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What Causes Belly Button Discharge?

By Jessica F. Black
Updated Mar 03, 2024
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There are several causes for belly button discharge including urachal cysts, patent urachus, thrush, yeast infections, and other infections which may be due to piercing or another irritant in or around the belly button. Discharge from the belly button is usually white in color but can be darker or clear depending on the type of infection. These infections can be extremely malodorous and usually require medical attention. A physician will first have to examine the infected area before making a diagnosis and prescribing treatment. Most of these causes are easily treated and take very little time to heal.

Urachal cysts can be found in the umbilical area of the body and may be in a cluster that causes abdominal pain. There are additional symptoms that are associated with this disorder, including a high fever, painful urination, and lumps in the abdomen. If the cysts are not treated by a physician, they may begin to seep belly button discharge. This is a rare disorder and is usually discovered based on the other symptoms before seepage occurs.

Patent urachus generally occurs after a female has given birth and the tube between the bladder and the umbilical cord remains open, leading to several medical issues. In this case, the belly button discharge is urine seeping out and can be corrected by a minor surgery. A physician will usually close the the opening during surgery, and the healing time is relatively short. Once the problem has been corrected, the area will need to be kept clean to avoid further infection.

Yeast infections and thrush are very similar because both problems are caused by fungal overgrowth. During a yeast infection of the belly button, the area may become red, sore, itchy, and irritated. There are several treatments that can be tried at home, but most people opt to see a physician who will usually prescribe anti-fungal cream. Thrush causes candida yeast to form, and can be found on different parts of the body, including skin, throat, and belly button. This infection is also treated by an anti-fungal cream, but it may take more time to heal because it is a topical disorder.

People who notice a foul smell and belly button discharge should seek medical attention if home treatment does not work. Most of these conditions are not serious and can be treated with topical solutions. If pain or discomfort is associated with the discharge, the individual should immediately contact a medical professional.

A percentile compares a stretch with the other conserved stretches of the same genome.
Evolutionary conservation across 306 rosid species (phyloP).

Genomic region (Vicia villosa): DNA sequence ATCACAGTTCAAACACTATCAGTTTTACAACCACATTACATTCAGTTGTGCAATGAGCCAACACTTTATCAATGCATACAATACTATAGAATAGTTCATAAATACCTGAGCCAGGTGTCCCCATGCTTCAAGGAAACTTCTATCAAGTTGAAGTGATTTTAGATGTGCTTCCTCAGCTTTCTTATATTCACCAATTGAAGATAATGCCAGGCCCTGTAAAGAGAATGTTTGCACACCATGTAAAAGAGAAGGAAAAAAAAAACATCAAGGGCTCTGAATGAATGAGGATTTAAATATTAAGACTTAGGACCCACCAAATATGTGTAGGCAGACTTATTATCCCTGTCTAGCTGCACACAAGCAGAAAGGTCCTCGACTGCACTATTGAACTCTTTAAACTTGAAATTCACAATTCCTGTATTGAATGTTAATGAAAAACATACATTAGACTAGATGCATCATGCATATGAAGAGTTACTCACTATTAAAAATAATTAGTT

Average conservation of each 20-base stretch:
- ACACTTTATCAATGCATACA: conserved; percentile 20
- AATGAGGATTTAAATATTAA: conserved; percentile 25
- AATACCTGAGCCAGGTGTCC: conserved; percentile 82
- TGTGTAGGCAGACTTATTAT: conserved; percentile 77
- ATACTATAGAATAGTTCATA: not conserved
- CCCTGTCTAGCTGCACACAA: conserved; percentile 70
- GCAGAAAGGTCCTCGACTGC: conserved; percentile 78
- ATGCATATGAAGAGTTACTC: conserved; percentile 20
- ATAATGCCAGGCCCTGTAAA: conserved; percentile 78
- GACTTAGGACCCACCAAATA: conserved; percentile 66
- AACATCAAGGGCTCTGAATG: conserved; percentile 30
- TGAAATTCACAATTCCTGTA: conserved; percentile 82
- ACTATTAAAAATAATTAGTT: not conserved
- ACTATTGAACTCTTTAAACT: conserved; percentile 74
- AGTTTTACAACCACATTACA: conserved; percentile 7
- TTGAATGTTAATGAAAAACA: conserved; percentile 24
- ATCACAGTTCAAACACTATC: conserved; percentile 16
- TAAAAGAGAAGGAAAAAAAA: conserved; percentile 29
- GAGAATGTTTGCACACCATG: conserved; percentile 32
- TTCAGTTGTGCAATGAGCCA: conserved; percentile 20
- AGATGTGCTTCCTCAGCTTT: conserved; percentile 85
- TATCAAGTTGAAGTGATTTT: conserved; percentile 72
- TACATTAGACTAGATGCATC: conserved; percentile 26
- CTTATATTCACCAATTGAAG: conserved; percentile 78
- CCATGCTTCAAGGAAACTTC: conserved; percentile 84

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Discussion Comments

By umbra21 — On Aug 16, 2012

@bythewell - I think that adults can sometimes suffer from complications from a patent urachus that healed over when they were born, so maybe it happens more often than we think and just isn't that noticeable.

It's actually the fact that you can get thrush infections in your belly button that sounds awful to me. I know when I was a kid, I didn't really realize you had to clean the belly button very carefully and I sometimes damaged the skin there. That was sore and annoying enough, without having an actual infection in your belly button.

The only plus I can see is that it would probably be pretty localized and easy to contain. I would go straight to a doctor and apply whatever she gave me religiously until it was gone.

By bythewell — On Aug 16, 2012

@irontoenail - Yeah, but some people must be able to have them without any problems, or they wouldn't be so popular. Navel discharge isn't exactly a great advertisement.

What I find scary is what it said about possibly getting a patent urachus after you're born. It makes me wonder what happens to people in third world countries who end up with problems like that. I guess they either recover or they die. And from something like a malformed belly button. It makes you glad to have access to decent medicine.

By irontoenail — On Aug 15, 2012

Some people are just not meant to have a belly button ring. They get talked about as though it's something that everyone can do and some people seem to think that they are something that every person should do, but they are actually really high maintenance for a piercing and they are one of the piercings I don't recommend.

My best friend had one done and she got an infected belly button that wouldn't heal no matter what she did. It's just an area of the body that is constantly being covered with clothes and exposed to friction as well as being a cavity with no natural cleaning properties, like, say the mouth or even the nose.

I'd rather get my tongue done than my belly button.

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